CanFASD has been working hard to encourage the Federal Government to develop and fund a National FASD StrategyFASD is a complex disability. Canada needs a coordinated plan for FASD prevention, intervention, and diagnosis. That’s where a National FASD Strategy comes into play.
FASD Month is a great opportunity to bring attention to FASD and raise awareness of this important disability. Help us celebrate FASD month by encouraging your local government representatives to create national support for FASD initiatives. Ask your Member of Parliament to support a National FASD Strategy this September.
“We are in desperate need for a National FASD Strategy to support the 1.5 million Canadians with FASD and their families, and improve prevention efforts and diagnostic capacity for this disability. This is a Canada-wide issue that needs a Canada-wide response.”
Audrey McFarlane, Executive Director, Canada FASD Research Network
What is a National Strategy?
A National FASD Strategy is a plan or roadmap that gives leaders and communities direction about how to best support people with FASD, their families, and pregnant and parenting couples across Canada. A National Strategy would give us a coordinated approach to addressing FASD in Canada, which will improve FASD prevention, intervention, and diagnostic efforts across the country.
In honor of FASD Month this September, reach out to your local government representative. Don’t know where to start? That’s okay! Fill out this form and we will connect you with your Member of Parliament and give you some talking points to focus on!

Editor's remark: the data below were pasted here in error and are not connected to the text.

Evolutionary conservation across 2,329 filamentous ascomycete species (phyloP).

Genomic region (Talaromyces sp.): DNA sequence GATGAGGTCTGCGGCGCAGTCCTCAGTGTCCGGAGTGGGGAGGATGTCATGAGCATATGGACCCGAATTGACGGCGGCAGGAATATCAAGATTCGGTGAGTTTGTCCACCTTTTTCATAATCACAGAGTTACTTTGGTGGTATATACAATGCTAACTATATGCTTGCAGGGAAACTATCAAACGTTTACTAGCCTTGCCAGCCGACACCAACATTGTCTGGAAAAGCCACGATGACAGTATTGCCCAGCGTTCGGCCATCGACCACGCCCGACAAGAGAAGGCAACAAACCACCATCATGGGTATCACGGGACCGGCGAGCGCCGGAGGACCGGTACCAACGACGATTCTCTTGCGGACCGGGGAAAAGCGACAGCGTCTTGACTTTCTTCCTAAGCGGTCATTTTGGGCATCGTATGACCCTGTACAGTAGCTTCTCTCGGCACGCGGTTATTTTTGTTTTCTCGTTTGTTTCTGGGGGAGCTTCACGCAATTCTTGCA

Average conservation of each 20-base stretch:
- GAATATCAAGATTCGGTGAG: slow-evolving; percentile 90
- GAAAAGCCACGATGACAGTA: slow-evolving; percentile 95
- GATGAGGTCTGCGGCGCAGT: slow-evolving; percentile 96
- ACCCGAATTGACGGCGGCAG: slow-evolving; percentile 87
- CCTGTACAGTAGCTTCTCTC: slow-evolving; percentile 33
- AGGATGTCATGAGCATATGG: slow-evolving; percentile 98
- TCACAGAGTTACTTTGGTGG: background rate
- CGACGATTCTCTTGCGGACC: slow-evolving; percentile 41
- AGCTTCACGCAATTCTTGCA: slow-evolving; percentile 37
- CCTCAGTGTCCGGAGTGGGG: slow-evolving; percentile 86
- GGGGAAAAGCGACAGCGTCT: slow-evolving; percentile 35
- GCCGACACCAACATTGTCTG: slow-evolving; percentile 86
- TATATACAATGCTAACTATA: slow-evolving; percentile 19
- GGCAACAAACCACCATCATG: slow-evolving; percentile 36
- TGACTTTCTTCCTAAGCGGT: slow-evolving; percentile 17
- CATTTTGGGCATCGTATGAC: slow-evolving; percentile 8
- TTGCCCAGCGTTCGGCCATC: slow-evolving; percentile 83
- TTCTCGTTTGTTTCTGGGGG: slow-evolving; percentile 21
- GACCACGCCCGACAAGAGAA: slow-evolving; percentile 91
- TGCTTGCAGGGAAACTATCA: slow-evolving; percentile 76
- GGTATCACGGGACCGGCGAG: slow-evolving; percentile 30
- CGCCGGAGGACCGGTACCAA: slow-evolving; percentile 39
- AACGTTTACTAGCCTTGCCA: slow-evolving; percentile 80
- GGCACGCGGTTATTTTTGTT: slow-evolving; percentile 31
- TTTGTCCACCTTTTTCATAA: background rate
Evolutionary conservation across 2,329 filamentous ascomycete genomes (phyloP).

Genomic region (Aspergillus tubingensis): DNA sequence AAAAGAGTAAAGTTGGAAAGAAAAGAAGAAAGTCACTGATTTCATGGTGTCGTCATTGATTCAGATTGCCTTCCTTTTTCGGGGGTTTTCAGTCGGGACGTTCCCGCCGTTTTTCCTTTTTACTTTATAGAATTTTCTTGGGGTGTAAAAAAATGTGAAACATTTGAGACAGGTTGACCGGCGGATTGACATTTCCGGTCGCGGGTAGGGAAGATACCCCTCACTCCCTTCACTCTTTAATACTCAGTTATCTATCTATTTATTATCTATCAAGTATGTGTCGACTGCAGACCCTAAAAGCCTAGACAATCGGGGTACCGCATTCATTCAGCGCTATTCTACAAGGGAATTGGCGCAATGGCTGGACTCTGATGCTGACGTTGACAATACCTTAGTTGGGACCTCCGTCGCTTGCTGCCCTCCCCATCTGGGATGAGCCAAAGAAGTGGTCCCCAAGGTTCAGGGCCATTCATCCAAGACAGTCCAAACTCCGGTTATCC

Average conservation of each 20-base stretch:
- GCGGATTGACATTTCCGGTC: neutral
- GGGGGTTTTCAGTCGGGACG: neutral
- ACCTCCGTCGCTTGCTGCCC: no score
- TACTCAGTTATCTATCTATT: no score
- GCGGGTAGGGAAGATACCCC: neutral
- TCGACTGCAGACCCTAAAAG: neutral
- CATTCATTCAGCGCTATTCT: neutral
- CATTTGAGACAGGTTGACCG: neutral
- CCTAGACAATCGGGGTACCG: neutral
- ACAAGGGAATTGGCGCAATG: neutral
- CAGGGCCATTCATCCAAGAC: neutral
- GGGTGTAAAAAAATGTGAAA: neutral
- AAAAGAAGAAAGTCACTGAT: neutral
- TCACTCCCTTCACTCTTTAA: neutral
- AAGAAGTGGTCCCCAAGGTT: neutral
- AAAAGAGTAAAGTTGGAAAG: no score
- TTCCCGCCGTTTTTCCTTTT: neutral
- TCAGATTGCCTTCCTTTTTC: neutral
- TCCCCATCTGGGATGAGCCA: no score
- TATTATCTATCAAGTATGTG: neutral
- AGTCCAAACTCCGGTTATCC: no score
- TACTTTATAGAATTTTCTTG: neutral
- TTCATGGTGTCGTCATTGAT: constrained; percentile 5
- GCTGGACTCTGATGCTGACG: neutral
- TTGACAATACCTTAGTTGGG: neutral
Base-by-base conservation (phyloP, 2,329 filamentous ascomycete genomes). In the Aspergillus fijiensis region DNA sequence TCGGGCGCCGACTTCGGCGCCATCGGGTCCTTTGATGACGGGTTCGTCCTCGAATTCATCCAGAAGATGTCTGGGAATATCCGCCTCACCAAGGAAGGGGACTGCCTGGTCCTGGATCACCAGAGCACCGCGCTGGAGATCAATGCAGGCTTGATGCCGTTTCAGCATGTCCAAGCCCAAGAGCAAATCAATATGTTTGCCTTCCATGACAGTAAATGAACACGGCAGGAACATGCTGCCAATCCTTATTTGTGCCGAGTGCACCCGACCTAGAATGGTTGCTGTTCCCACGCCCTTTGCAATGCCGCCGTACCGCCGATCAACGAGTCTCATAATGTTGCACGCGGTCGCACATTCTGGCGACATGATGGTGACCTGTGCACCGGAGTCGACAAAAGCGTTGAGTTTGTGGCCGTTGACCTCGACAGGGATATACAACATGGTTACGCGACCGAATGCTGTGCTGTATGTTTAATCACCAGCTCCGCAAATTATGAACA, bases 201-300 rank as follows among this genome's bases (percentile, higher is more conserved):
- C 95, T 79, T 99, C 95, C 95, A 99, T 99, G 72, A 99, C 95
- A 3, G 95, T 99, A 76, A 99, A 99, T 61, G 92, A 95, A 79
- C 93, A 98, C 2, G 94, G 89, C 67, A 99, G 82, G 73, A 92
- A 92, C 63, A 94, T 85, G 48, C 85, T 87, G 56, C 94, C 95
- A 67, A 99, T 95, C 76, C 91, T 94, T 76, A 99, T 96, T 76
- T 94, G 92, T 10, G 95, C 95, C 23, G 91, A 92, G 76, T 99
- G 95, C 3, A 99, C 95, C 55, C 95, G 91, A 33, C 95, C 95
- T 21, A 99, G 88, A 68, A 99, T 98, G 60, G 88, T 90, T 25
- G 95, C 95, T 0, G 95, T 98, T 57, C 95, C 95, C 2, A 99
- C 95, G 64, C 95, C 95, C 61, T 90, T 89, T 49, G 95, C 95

Express your support for a National Strategy on social media and at events. Encourage your friends, family, and other community members to connect with their Member of Parliament. The more people that get involved, the more likely our leaders are to pay attention to this important issue.
Why do we need a National Strategy?
FASD is a complex disability and the impacts intersect with many different sectors. The FASD community relies heavily on both informal and formal supports, whose effectiveness and availability are dependent on the knowledge of FASD across professions and within communities.
People with FASD deserve to have supports that reduce the risk of mental and physical health challenges, substance use, child welfare involvement, and interaction with the criminal justice system. They deserve provide opportunities for improved health and wellbeing, stable employment, safe housing, healthy relationships, and meaningful contributions withing their communities.
Women deserve good information and support to reduce alcohol use in pregnancy and receive non-stigmatizing, trauma informed and holistic supports for other health issues.
Caregivers deserve evidence-based information and practices to best support their child. They need a skilled workforce, trained in FASD, that is prepared to effectively address their child’s unique needs. They also deserve supports and services to improve their own mental health and wellbeing in the face of the unprecedented levels of stress they experience.
Join CanFASD this FASD Month as we collectively work towards an inclusive and accessible country for all! Check out our resources on this topic: